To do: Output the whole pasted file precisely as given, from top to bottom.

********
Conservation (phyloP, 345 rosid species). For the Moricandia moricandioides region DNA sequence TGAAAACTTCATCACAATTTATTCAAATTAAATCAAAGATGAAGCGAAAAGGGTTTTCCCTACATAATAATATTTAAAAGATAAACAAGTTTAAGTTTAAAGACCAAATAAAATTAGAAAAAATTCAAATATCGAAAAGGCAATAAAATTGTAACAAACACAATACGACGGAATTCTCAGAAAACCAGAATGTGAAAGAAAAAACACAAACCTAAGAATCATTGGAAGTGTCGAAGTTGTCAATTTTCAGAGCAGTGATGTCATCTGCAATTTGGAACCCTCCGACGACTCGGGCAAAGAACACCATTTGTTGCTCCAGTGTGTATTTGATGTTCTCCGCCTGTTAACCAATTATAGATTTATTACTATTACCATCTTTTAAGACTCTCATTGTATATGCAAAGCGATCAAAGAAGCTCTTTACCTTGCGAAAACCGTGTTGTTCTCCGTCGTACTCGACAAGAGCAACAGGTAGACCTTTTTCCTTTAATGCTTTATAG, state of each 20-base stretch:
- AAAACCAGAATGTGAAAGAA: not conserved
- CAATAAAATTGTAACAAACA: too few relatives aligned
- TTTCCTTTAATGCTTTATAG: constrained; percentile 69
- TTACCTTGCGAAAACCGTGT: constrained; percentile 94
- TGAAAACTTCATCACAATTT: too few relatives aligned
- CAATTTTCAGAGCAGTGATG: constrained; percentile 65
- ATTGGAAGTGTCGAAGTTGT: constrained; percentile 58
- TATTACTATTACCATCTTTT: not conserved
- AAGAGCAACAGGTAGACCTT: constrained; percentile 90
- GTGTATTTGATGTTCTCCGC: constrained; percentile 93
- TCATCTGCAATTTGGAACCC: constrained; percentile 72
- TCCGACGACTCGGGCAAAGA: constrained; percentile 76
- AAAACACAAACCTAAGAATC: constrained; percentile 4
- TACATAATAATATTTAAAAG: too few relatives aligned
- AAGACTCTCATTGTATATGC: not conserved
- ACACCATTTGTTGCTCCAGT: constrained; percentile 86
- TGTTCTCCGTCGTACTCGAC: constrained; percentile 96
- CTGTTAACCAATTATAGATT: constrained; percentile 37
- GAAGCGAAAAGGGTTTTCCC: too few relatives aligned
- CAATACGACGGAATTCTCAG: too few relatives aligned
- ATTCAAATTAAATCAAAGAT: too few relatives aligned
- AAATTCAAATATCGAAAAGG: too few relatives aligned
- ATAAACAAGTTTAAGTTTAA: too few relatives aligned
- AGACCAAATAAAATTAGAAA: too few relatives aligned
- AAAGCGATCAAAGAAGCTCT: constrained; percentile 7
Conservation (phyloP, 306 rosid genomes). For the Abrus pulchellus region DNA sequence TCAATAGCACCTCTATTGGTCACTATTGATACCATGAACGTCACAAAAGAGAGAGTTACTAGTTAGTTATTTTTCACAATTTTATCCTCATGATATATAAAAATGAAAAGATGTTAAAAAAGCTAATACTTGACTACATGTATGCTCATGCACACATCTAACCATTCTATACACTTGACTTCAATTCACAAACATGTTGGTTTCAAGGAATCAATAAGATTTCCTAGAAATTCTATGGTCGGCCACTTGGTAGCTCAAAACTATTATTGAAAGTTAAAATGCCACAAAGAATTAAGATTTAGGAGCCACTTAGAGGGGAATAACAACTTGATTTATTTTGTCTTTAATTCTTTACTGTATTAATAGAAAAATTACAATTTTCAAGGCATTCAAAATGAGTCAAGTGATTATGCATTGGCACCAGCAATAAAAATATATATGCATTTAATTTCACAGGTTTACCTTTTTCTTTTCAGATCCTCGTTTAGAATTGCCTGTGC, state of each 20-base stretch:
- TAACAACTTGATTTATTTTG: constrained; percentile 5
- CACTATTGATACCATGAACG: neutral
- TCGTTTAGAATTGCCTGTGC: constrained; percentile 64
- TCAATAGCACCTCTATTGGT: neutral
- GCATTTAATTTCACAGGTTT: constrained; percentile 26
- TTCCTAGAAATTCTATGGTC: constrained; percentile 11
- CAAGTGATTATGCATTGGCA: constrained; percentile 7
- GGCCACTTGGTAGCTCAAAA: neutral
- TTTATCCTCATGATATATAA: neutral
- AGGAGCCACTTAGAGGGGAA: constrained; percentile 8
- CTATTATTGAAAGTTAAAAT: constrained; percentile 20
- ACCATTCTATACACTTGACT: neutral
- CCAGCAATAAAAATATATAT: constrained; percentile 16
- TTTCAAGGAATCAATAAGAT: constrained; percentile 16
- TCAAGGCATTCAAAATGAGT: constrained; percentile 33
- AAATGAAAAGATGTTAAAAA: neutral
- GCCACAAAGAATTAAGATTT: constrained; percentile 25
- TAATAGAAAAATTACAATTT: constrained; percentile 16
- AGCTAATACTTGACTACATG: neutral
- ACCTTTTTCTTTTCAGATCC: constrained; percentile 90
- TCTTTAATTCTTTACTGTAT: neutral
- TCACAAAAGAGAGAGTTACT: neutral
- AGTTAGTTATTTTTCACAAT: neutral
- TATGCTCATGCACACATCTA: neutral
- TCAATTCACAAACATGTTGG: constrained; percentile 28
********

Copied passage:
Conservation (phyloP, 345 rosid species). For the Moricandia moricandioides region DNA sequence TGAAAACTTCATCACAATTTATTCAAATTAAATCAAAGATGAAGCGAAAAGGGTTTTCCCTACATAATAATATTTAAAAGATAAACAAGTTTAAGTTTAAAGACCAAATAAAATTAGAAAAAATTCAAATATCGAAAAGGCAATAAAATTGTAACAAACACAATACGACGGAATTCTCAGAAAACCAGAATGTGAAAGAAAAAACACAAACCTAAGAATCATTGGAAGTGTCGAAGTTGTCAATTTTCAGAGCAGTGATGTCATCTGCAATTTGGAACCCTCCGACGACTCGGGCAAAGAACACCATTTGTTGCTCCAGTGTGTATTTGATGTTCTCCGCCTGTTAACCAATTATAGATTTATTACTATTACCATCTTTTAAGACTCTCATTGTATATGCAAAGCGATCAAAGAAGCTCTTTACCTTGCGAAAACCGTGTTGTTCTCCGTCGTACTCGACAAGAGCAACAGGTAGACCTTTTTCCTTTAATGCTTTATAG, state of each 20-base stretch:
- AAAACCAGAATGTGAAAGAA: not conserved
- CAATAAAATTGTAACAAACA: too few relatives aligned
- TTTCCTTTAATGCTTTATAG: constrained; percentile 69
- TTACCTTGCGAAAACCGTGT: constrained; percentile 94
- TGAAAACTTCATCACAATTT: too few relatives aligned
- CAATTTTCAGAGCAGTGATG: constrained; percentile 65
- ATTGGAAGTGTCGAAGTTGT: constrained; percentile 58
- TATTACTATTACCATCTTTT: not conserved
- AAGAGCAACAGGTAGACCTT: constrained; percentile 90
- GTGTATTTGATGTTCTCCGC: constrained; percentile 93
- TCATCTGCAATTTGGAACCC: constrained; percentile 72
- TCCGACGACTCGGGCAAAGA: constrained; percentile 76
- AAAACACAAACCTAAGAATC: constrained; percentile 4
- TACATAATAATATTTAAAAG: too few relatives aligned
- AAGACTCTCATTGTATATGC: not conserved
- ACACCATTTGTTGCTCCAGT: constrained; percentile 86
- TGTTCTCCGTCGTACTCGAC: constrained; percentile 96
- CTGTTAACCAATTATAGATT: constrained; percentile 37
- GAAGCGAAAAGGGTTTTCCC: too few relatives aligned
- CAATACGACGGAATTCTCAG: too few relatives aligned
- ATTCAAATTAAATCAAAGAT: too few relatives aligned
- AAATTCAAATATCGAAAAGG: too few relatives aligned
- ATAAACAAGTTTAAGTTTAA: too few relatives aligned
- AGACCAAATAAAATTAGAAA: too few relatives aligned
- AAAGCGATCAAAGAAGCTCT: constrained; percentile 7
Conservation (phyloP, 306 rosid genomes). For the Abrus pulchellus region DNA sequence TCAATAGCACCTCTATTGGTCACTATTGATACCATGAACGTCACAAAAGAGAGAGTTACTAGTTAGTTATTTTTCACAATTTTATCCTCATGATATATAAAAATGAAAAGATGTTAAAAAAGCTAATACTTGACTACATGTATGCTCATGCACACATCTAACCATTCTATACACTTGACTTCAATTCACAAACATGTTGGTTTCAAGGAATCAATAAGATTTCCTAGAAATTCTATGGTCGGCCACTTGGTAGCTCAAAACTATTATTGAAAGTTAAAATGCCACAAAGAATTAAGATTTAGGAGCCACTTAGAGGGGAATAACAACTTGATTTATTTTGTCTTTAATTCTTTACTGTATTAATAGAAAAATTACAATTTTCAAGGCATTCAAAATGAGTCAAGTGATTATGCATTGGCACCAGCAATAAAAATATATATGCATTTAATTTCACAGGTTTACCTTTTTCTTTTCAGATCCTCGTTTAGAATTGCCTGTGC, state of each 20-base stretch:
- TAACAACTTGATTTATTTTG: constrained; percentile 5
- CACTATTGATACCATGAACG: neutral
- TCGTTTAGAATTGCCTGTGC: constrained; percentile 64
- TCAATAGCACCTCTATTGGT: neutral
- GCATTTAATTTCACAGGTTT: constrained; percentile 26
- TTCCTAGAAATTCTATGGTC: constrained; percentile 11
- CAAGTGATTATGCATTGGCA: constrained; percentile 7
- GGCCACTTGGTAGCTCAAAA: neutral
- TTTATCCTCATGATATATAA: neutral
- AGGAGCCACTTAGAGGGGAA: constrained; percentile 8
- CTATTATTGAAAGTTAAAAT: constrained; percentile 20
- ACCATTCTATACACTTGACT: neutral
- CCAGCAATAAAAATATATAT: constrained; percentile 16
- TTTCAAGGAATCAATAAGAT: constrained; percentile 16
- TCAAGGCATTCAAAATGAGT: constrained; percentile 33
- AAATGAAAAGATGTTAAAAA: neutral
- GCCACAAAGAATTAAGATTT: constrained; percentile 25
- TAATAGAAAAATTACAATTT: constrained; percentile 16
- AGCTAATACTTGACTACATG: neutral
- ACCTTTTTCTTTTCAGATCC: constrained; percentile 90
- TCTTTAATTCTTTACTGTAT: neutral
- TCACAAAAGAGAGAGTTACT: neutral
- AGTTAGTTATTTTTCACAAT: neutral
- TATGCTCATGCACACATCTA: neutral
- TCAATTCACAAACATGTTGG: constrained; percentile 28